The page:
How Your Kid Can Make a Good Science Fair Project
A long time ago, I proposed that we reserve the word “science” for the body of facts that scientists have discovered and “testing and discovery” as a separate term for the process scientists use to verify old facts or uncover new ones. The latter is what science fairs are supposed to be about.
The Atlantic has a piece on the many issues with the science fairs as they are conducted today. It is too harsh in its condemnation. It treats science fairs as a driver of education inequality as if rich people don’t help their kids with other aspects of their educations.
The piece, however, does identify some things that are broken. Students get no direction on what testing and discovery are and how to conduct a project. I think this is by and large because teachers don’t know themselves. A lot of university professors lack an intuitive grasp of it. I review academic papers that seem to follow the same motions of a typical science fair project. They present a hypothesis, collect some data, and find that the data is consistent with the hypothesis. But those are the most superficial aspects of testing and discovery. You can do each of those things without having found out anything.
Let’s start off with an example from the article of what not to do.
…I spent over an hour building a model of DNA out of licorice and gummy bears.
That’s an illustration, not an experiment. Illustrations have their own merits, but it doesn’t qualify as any of the three things the author’s child was instructed to do:
developing a hypothesis and conducting an experiment to test that theory, inventing something new, or researching “something specific.”
Of these options, only the first is testing and discovery and is the type of project that is the focus of this post. The second is engineering, which is awesome in its own way, but I won’t discuss it here. The third is for people who can’t fathom doing either of the first two and just want to get the whole ordeal over with by doing a book report.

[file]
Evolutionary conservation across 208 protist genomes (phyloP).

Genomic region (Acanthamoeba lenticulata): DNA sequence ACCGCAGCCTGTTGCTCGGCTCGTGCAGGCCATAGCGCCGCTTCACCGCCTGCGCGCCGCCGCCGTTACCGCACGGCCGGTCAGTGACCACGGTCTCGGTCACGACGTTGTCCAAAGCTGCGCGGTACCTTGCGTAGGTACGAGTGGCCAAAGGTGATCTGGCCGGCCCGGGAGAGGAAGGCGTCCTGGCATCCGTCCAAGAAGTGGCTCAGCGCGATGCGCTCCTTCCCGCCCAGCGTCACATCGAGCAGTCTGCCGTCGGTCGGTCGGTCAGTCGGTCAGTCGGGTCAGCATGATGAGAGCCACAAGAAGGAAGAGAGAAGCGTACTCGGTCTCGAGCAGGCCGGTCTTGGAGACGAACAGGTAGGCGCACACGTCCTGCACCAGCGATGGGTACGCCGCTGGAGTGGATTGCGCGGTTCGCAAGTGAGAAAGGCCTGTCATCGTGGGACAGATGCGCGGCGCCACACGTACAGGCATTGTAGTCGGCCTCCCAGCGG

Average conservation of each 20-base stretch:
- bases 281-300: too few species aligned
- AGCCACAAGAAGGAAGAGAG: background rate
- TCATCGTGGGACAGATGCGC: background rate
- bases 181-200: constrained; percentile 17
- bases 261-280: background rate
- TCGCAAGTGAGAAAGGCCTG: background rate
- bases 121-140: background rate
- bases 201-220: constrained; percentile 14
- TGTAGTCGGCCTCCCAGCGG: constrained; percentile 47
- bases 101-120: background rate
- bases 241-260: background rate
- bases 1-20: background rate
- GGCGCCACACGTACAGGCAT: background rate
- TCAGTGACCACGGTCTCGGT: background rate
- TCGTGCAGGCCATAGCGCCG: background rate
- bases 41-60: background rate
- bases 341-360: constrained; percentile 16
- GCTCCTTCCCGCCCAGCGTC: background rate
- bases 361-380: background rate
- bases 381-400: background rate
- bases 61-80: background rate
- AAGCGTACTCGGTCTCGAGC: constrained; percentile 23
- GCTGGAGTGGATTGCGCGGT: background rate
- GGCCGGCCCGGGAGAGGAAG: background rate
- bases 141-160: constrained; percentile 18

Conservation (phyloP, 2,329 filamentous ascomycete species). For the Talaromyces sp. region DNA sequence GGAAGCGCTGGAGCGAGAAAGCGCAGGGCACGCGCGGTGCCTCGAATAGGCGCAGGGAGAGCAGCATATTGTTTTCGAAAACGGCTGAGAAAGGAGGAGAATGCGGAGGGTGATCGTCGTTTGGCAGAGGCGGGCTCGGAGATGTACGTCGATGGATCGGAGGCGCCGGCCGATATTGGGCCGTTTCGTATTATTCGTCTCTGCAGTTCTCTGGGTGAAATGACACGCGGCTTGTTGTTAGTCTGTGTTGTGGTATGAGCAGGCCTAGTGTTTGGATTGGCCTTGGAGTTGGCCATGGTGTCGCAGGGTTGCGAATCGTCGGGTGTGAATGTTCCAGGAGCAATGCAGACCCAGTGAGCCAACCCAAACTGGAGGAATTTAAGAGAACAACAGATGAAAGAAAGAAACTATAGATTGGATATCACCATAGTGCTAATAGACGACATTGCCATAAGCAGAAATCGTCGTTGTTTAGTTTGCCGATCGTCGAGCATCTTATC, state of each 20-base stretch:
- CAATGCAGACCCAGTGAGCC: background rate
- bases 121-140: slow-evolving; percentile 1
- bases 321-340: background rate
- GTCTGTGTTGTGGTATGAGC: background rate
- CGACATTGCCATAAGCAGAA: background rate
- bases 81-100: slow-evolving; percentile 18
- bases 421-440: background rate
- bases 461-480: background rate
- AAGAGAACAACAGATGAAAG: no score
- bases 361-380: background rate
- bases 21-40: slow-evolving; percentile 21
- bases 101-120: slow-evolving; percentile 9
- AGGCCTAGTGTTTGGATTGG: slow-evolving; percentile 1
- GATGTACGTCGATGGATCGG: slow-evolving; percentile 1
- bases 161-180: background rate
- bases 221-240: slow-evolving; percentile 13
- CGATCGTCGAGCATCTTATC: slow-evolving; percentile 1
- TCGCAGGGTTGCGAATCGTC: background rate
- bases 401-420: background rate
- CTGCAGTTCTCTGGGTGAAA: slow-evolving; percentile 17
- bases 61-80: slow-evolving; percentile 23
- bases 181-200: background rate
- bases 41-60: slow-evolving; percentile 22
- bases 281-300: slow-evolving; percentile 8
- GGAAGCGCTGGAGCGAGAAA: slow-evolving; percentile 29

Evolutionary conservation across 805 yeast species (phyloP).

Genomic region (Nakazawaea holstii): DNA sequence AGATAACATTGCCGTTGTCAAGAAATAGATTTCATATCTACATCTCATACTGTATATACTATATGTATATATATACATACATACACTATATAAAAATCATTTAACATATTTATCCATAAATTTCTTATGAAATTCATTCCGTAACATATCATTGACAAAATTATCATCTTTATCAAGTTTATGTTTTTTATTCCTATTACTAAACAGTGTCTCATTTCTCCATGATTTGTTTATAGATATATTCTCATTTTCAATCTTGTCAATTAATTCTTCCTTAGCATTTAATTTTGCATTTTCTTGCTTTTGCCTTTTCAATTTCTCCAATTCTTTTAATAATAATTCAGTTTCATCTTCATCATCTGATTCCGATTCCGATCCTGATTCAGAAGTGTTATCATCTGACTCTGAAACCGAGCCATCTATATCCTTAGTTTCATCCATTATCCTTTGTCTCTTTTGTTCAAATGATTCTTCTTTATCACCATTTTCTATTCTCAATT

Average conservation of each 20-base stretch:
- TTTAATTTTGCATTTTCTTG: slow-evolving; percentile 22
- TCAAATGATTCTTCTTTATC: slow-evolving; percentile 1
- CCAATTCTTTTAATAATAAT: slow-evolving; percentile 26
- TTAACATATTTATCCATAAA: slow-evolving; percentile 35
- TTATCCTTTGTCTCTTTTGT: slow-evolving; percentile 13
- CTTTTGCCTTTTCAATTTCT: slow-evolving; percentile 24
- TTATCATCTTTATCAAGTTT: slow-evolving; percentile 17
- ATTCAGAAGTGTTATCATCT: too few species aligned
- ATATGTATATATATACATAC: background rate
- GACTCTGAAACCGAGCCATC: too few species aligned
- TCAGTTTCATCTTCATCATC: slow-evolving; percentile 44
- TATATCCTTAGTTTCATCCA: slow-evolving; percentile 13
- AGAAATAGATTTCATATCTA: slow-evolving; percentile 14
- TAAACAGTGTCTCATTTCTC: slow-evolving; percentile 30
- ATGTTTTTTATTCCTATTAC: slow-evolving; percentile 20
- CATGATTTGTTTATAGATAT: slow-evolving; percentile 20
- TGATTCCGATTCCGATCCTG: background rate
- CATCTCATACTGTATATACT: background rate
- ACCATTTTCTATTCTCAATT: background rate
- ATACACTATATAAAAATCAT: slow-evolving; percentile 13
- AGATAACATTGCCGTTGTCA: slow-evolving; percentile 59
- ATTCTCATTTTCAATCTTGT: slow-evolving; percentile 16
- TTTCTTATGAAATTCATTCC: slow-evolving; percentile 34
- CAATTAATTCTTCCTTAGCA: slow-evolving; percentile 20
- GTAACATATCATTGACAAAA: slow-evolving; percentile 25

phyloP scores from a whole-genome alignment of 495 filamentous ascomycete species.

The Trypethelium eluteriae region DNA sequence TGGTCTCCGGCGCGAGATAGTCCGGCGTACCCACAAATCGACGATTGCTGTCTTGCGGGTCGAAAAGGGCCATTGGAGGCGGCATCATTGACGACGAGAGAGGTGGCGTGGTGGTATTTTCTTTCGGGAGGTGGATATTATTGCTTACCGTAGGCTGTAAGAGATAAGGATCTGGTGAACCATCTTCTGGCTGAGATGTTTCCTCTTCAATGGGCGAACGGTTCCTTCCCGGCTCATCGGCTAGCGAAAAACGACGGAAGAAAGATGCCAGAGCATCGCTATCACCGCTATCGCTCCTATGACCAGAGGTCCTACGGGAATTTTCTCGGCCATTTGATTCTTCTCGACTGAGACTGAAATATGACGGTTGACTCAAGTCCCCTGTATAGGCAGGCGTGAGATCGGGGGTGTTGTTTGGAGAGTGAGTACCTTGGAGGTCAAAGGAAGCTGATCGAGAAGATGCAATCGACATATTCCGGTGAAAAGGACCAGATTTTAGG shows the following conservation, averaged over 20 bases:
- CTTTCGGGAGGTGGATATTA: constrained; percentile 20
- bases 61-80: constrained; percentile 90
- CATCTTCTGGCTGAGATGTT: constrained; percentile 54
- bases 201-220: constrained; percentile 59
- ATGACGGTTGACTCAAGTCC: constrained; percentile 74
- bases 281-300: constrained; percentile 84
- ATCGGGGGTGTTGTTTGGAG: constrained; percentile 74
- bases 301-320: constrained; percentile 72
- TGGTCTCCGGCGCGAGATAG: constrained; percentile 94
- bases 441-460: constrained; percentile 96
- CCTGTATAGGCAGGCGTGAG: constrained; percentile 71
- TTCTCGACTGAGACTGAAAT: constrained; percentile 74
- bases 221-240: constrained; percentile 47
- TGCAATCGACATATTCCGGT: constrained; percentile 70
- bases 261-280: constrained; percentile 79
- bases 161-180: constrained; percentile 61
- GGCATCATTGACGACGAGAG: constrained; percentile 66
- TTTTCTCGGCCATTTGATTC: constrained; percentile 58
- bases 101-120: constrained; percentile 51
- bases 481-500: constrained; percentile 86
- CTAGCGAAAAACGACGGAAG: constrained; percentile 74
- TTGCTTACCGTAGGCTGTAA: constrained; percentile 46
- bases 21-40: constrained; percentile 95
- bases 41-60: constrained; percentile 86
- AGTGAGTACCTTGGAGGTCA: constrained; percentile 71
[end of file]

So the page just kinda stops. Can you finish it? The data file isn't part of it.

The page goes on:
Here’s an example of testing and discovery your kid has probably already done. It gets at the essence of what testing and discovery is:
Your kid wonders whether a particular room is empty or not and then opens the door to check.
The reasons this qualifies as good testing and discovery is
- Your kid was genuinely curious.
- The result was truly unknown by your kid until the observation was made.
- The observation was definitive and distinguished between the possibilities of the room either being empty or not.
That’s it. That is the heart of testing and discovery. Do not discount it.
I realize this won’t fly as a submission to the science fair. However, that’s only because no one else cares. If the room was at Area 51, you’d be in business since people already care about that. Or you can find a question no one thought to ask, but having asked it they now care. For example, “does the school principal have any communicable diseases?” People will definitely stop at your project and look at the results. Find evidence to distinguish between the multiple possibilities posed by an interesting question, and your project will be the talk of the fair.